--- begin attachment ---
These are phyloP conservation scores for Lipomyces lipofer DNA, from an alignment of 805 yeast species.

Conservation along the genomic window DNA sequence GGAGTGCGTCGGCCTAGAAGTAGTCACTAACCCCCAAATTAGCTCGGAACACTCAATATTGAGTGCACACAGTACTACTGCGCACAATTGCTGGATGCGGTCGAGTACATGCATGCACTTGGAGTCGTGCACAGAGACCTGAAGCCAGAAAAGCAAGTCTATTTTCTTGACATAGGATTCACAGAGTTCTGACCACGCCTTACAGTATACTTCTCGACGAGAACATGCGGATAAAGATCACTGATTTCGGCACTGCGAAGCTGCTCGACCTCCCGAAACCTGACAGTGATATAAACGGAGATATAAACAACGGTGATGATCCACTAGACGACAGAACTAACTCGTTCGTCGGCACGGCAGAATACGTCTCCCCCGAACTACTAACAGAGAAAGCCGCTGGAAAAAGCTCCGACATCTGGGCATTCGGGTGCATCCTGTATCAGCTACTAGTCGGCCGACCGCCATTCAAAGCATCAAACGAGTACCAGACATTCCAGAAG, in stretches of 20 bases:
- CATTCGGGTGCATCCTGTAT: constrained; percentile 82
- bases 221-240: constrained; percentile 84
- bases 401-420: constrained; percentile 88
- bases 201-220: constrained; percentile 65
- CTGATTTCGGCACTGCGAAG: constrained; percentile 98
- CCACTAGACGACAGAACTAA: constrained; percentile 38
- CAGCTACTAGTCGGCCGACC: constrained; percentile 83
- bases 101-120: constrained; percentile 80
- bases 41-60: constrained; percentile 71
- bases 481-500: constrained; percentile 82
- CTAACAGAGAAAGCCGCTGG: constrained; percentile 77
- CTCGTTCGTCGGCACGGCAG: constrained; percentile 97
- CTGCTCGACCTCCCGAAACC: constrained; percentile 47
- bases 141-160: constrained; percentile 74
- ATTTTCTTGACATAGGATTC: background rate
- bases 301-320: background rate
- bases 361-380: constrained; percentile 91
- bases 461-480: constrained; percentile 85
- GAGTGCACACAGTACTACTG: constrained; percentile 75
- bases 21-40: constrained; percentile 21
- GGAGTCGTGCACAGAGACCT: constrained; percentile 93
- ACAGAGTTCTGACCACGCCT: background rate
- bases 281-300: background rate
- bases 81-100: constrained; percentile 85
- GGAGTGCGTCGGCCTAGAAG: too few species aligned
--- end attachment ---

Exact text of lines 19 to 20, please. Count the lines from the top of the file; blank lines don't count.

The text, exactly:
- bases 361-380: constrained; percentile 91
- bases 461-480: constrained; percentile 85